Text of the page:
The RARELY Seen TV Movie About Hollywood's Resident Two Old Battle Axes...Hedda is played by Jane Alexander, while Louella is Liz TAYLOR, and Romanoff's is played by Perino's! It's mindbending. Listening to Liz to that voice! Must watch, before it gets pulled, like the good stuff always does.
While driving betwixt the Frozen North, and Home in Hollywood, I decided to stop for lunch at my favorite restaurant in Chinatown, in SF. While there, I simpy HAD to check out the scene of the non-crime, the very room where Roscoe Arbuckle DID NOT RAPE ANYONE. Ste 1221-1223 of the St. Francis Hotel.
To my thrill, that part of the h0tel has never been remodled. I could tell the big heavy doors could have been no newer than 1920. It's had paint and carpet and that's all. Nice to see a city preserve their Hollywood Landmarks apropriately. I wish Hollywood would!
(And gutting an Historic building to turn it into some gauche club is not preservation, its vandalism. Just because you bought an indulgance from the council, doesn't make it anything but what it is).
August 7, 1921
NEW YORK TELEGRAPH
Roscoe Arbuckle has lost eight pounds. The hot weather in Chicago did it, assisted by the row he had with the waiter at the Congress Hotel.
Fatty Philosophizes on Taylor Case
Feb 17th, 1921
LOS ANGELES RECORD
"The American public is ardent in its hero worship and quite asruthless in destroying its idols in any walk of life. "It elevates a man more quickly than any nation in the world, and castshim down more quickly--quite often on surmise or a mere hunch. "This latter disposition so curiously at variance with the American tradition and ideal of justice is just now being driven home particularly tothe motion picture people of Los Angeles on the heels of Billy Taylor'smysterious murder." Such was the comment today by "Fatty" Arbuckle on one aftermath angleof the noted picture director's assassination in his home here on the nightof February 1. He was decrying certain innuendos cast against WilliamDesmond Taylor, his life and his relationship with women screen stars whosenames have featured the investigations. Arbuckle is back in his West Adams mansion after his second courtordeal in connection with the death of Virginia Rappe in San Francisco. "It is the general inclination, when trouble happens to strike in filmcircles, for the thoughtless to whisper, malign and gossip and to speak withthat mock sagacity of the times of 'the inside dope' and 'the low down,'"continued Arbuckle. "This was brought out quite forcibly in my own case and has beenaccentuated in the case of William Taylor. That I will acquit myself I amquite sure, but poor Billy is not here to defend himself from speculationswhich have no basis in proven fact. "Taylor lived as he died--a square shooter, absolutely on the levelwith his fellow beings, charitable and kind. His death removed from themotion picture industry one of its outstanding characters. To this hundredswho knew him best testify. "And yet, because of that curious and pervading psychology of suspicionto which I have referred, Billy Taylor's name is in many quarters beingsmirched with utter disregard for the facts of his personal and professionallife. "That is far from the dominant trait of our forefathers, who held a maninnocent until proven guilty. And I know the full weight of thisvilification and innuendo because I was a victim of the same campaign. "Never in history, perhaps, have men and women been so quickly elevatedto prominence as have the successful folk in pictures. That is because ofthe millions before whom they appear via the screen almost nightly. Theirnames become household words. Their features widely familiar. They arevirtually next door neighbor to everyone in the land. "The man and woman who thus accepts as worthy of esteem this filmlandneighbor should do himself or herself the moral honor of refusing to accepttattle and shouldershrugs in place of fact--as he undoubtedly would in thecase of his respected physical neighbor."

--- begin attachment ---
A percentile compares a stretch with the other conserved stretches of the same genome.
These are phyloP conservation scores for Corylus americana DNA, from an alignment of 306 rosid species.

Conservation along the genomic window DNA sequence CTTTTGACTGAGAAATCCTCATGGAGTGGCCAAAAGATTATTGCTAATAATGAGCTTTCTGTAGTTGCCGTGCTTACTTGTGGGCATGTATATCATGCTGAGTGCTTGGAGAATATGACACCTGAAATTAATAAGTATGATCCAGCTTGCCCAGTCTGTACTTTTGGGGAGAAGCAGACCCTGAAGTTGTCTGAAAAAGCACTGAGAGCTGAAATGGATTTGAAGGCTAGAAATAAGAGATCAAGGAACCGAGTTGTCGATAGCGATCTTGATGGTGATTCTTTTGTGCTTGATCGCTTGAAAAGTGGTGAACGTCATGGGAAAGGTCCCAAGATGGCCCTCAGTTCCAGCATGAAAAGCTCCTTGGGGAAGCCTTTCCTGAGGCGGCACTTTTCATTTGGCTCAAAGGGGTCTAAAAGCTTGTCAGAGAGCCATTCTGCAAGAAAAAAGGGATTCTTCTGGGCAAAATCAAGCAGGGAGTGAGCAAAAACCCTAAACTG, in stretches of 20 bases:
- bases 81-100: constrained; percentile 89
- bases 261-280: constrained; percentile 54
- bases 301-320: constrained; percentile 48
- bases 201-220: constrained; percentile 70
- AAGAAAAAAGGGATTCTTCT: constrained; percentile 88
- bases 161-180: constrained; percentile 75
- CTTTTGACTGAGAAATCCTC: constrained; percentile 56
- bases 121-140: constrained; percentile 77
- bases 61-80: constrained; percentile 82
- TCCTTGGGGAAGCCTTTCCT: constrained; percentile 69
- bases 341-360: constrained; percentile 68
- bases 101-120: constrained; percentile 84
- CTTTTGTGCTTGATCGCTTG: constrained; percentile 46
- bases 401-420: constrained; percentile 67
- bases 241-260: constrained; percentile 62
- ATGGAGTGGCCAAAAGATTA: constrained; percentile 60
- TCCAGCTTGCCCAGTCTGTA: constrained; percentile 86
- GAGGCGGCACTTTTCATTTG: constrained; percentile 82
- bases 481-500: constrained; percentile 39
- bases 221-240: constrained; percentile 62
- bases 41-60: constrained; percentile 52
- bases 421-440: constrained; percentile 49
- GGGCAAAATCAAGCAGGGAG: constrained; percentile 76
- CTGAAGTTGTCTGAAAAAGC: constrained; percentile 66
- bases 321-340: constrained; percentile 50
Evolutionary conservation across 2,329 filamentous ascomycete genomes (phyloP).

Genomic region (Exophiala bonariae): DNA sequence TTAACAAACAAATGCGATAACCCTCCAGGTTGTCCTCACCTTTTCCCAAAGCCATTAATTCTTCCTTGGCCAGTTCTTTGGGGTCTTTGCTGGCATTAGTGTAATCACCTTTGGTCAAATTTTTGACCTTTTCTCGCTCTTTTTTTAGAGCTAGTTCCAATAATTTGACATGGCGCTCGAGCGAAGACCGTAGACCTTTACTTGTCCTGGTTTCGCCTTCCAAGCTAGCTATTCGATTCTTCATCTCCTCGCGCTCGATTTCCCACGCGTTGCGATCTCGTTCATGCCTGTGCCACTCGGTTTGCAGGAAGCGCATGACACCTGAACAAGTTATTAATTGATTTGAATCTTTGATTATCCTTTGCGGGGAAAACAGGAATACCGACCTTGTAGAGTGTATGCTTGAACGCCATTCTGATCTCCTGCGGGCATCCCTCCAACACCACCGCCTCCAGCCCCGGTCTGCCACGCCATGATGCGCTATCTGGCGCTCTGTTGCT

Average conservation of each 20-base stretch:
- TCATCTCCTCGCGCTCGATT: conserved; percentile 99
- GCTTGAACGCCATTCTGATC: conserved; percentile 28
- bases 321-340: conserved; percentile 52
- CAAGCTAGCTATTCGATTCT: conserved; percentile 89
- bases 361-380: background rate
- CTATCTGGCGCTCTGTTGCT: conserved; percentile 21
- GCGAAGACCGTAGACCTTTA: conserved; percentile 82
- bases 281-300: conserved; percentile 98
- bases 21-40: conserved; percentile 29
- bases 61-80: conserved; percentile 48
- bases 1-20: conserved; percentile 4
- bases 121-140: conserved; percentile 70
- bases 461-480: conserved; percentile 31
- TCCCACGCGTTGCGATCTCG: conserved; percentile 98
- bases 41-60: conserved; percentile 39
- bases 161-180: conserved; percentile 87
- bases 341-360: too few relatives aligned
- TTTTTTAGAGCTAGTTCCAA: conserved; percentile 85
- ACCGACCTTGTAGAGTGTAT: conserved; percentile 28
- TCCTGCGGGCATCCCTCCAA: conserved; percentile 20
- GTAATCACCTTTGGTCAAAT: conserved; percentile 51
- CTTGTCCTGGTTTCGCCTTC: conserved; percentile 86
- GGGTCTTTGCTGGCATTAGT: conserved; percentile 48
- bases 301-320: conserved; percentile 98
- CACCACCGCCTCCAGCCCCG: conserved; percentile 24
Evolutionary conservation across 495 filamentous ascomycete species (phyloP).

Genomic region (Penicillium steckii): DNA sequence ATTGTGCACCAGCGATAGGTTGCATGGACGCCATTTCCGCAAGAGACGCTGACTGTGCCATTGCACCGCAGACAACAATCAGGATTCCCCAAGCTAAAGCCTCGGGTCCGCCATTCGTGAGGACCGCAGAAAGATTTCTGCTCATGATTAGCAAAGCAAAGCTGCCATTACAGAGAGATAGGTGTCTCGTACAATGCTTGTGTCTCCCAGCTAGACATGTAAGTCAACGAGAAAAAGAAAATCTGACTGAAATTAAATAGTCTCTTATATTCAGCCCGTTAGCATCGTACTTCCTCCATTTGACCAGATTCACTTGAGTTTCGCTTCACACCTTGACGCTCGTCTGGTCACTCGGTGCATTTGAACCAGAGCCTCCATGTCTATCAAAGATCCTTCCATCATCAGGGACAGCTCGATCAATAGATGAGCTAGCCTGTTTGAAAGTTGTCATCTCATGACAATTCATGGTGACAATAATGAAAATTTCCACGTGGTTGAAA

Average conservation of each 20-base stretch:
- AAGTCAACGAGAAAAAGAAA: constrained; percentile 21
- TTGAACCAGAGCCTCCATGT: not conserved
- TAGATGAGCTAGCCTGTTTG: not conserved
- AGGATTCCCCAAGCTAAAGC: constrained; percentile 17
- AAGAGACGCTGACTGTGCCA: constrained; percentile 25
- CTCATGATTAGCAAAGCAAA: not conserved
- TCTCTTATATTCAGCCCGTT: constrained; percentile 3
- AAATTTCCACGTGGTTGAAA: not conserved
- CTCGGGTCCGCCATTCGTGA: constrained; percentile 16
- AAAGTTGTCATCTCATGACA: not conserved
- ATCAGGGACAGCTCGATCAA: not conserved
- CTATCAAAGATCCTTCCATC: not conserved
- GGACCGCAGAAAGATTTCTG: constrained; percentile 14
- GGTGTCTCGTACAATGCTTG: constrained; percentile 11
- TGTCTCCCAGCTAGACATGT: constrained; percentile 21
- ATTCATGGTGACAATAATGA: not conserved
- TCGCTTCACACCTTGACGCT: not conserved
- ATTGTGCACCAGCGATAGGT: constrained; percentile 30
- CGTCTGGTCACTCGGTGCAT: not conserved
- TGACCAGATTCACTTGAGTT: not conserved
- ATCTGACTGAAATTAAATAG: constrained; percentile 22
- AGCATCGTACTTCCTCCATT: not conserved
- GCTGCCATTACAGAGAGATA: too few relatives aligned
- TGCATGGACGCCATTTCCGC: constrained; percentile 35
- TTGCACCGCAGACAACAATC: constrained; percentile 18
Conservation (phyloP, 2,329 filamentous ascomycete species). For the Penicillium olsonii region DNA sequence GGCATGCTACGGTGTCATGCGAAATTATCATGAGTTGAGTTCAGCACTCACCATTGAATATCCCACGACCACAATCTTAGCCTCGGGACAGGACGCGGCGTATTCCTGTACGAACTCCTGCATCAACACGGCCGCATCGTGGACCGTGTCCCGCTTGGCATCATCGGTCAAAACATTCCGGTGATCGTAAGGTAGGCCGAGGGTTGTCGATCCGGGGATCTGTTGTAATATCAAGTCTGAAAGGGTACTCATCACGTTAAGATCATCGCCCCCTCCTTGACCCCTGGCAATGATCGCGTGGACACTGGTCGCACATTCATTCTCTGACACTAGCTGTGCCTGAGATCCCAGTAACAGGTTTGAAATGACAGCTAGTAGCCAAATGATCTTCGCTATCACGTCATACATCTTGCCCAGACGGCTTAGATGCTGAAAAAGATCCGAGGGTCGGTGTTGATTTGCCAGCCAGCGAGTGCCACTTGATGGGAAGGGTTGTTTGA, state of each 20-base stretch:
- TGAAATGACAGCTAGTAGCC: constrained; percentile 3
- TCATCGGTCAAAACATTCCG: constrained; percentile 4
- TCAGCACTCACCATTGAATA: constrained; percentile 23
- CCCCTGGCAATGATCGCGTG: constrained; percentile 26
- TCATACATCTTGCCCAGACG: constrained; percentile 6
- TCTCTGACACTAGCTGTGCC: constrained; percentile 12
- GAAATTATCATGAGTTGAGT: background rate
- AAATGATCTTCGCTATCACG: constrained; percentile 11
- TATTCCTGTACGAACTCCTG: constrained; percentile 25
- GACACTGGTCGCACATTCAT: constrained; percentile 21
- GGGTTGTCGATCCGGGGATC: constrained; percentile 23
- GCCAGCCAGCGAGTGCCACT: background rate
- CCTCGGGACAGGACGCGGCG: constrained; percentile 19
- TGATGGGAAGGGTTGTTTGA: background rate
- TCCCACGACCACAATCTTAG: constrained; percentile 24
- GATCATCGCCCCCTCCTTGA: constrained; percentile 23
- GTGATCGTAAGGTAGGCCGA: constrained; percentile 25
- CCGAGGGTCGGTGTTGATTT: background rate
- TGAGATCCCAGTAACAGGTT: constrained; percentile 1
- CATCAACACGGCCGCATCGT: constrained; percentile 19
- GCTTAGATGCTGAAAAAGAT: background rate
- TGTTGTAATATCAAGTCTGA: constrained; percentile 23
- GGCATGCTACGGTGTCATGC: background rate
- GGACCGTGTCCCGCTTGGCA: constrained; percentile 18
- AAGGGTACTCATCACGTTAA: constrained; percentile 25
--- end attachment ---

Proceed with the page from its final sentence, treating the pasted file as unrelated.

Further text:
"The Day Of The Locust" By Nathaniel West (Excerpt)
All their lives they had slaved at some kind of dull, heavy labor, behind desks and counters, in the fields and at tedious machines of all sorts, saving their pennies and dreaming of the leisure that would be theirs when they had enough. Finally that day came. They could draw a weekly income of ten or fifteen dollars. Where else should they go but California, the land of sunshine and oranges? Once there, they discover that....(Link To The Last Chapter and The Burning Of Los Angeles)